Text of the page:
The hunter becomes the hunted: Stunning footage shows a jaguar stalking and ambushing a crocodile from the water in Brazil
Barely visible, it glides silently through the murky water, before crawling to a sandbar and pounced on its surface.
This is the jaw-dropping moment a jaguar launches a ferocious attack on an unsuspecting alligator basking in the sun in western Brazil.
The 20-stone cat was filmed stalking the cold-blooded reptile as it lay on a sandbar next to the Cuiabá River in the Pantanal Wetlands.
hunt: This jaguar was filmed launching a ferocious attack on an alligator while it basked in the sun in western Brazil. Above, the animal crouches as it plans its attack.
Stealth: The 20-stone cat stalked the reptile as it lay on a sandbank next to the Cuiabá River in the Pantanal. Above, the jaguar glides silently through the river
Endangered: The cat, nicknamed ‘Mick Jaguar’ by biologists in the region, is captured approaching the small island, while the Yacare caiman relaxes peacefully in the sun.
It could be seen swimming leisurely across the river, before sneaking onto the small island and sinking its teeth and claws into the back of its head.
It then clung to the wounded Yacare caiman as it circled, before finally removing its leathery body with its strong jaws.
Looking up: The male jaguar can be seen anxiously eyeing the four-legged reptile as it crawls onto the sandbank in the Pantanal wetlands of western Brazil.
Attack: The stealthy predator then sank its teeth and claws into the back of his unsuspecting member, before clinging to it as it spun around.
Brutal: Photographer Justin Black, 39, who witnessed the attack, said: “He picked up the 150-pound alligator off the ground and trotted into the water like it was a dog bone.”
Mr. Black, from Washington, USA, was on a boat with fellow photographer Jeff Foott when they saw the jaguar stalking the alligator.
“He slowly entered the small channel and swam directly behind the alligator, keeping his profile as low as possible,” he said.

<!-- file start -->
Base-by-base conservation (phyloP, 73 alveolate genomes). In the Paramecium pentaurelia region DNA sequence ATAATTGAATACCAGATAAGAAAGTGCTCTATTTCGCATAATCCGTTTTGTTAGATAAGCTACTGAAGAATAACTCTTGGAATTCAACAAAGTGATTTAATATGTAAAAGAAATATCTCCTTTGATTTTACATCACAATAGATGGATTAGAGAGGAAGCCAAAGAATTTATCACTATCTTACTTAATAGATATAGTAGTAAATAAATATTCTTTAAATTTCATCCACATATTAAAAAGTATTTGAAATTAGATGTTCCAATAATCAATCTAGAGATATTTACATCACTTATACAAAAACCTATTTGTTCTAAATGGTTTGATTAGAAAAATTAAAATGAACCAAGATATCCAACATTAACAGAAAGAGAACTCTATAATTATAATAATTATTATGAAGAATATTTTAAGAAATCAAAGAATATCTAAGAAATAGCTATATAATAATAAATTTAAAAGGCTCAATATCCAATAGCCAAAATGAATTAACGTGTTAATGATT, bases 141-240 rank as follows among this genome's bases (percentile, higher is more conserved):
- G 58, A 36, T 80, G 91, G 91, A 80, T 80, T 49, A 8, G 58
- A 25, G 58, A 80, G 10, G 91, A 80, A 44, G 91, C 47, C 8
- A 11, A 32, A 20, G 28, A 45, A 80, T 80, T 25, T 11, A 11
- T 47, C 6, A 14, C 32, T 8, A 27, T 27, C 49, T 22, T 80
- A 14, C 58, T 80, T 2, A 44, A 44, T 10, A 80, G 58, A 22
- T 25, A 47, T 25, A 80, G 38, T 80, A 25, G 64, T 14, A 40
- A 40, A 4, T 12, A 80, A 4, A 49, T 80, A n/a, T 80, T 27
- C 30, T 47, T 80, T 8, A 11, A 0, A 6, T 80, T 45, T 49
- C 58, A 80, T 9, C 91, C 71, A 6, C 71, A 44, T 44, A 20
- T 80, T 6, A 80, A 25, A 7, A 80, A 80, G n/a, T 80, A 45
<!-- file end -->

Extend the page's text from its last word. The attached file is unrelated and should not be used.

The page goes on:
‘Once at the edge, he shot out of the water and landed on the alligator’s back, swinging the claws of his right paw at his side. He then hooked the alligator with his left paw as well and delivered a deadly bite to the back of the skull, but it wasn’t a good angle.
Biting: The photographer, from Washington, added: “The fact that it attacked from the water is amazing, it was reminiscent of crocodiles attacking land animals in Africa.”
Visible: The battle-scarred jaguar is estimated to be seven years old. He is nearly blind in his right eye, which is believed to be due to the battles defending his territory.
“In the process, his momentum carried them both into the water, where he readjusted his position and his teeth found a foothold on the back of the alligator’s neck.
He then pushed the alligator to the side of the water, pushing a bow wave ahead of them as he swam. When she reached the opposite beach, she quickly disappeared into the grass with her kill.
The battle-scarred jaguar is well known to biologists, who have nicknamed it ‘Mick Jaguar’. He is estimated to be seven years old and nearly blind in his right eye, a likely result of numerous battles defending his territory.
Wild: After the fight, the mighty jaguar could be seen clutching the Yacare caiman with its strong teeth, before carrying off the leathery creature.
Victorious: According to scientists, there are an estimated 4,000 to 7,000 jaguars in the Pantanal wetlands. Above, the victorious cat drags the alligator down the river
According to scientists, it is estimated that there are between 4,000 and 7,000 jaguars in the Pantanal.
They have become specialists in killing alligators and hunting in broad daylight, surprising cold-blooded reptiles as they bask in the sun.
They are also the largest and most powerful jaguars in South America, allowing them to take down larger packs.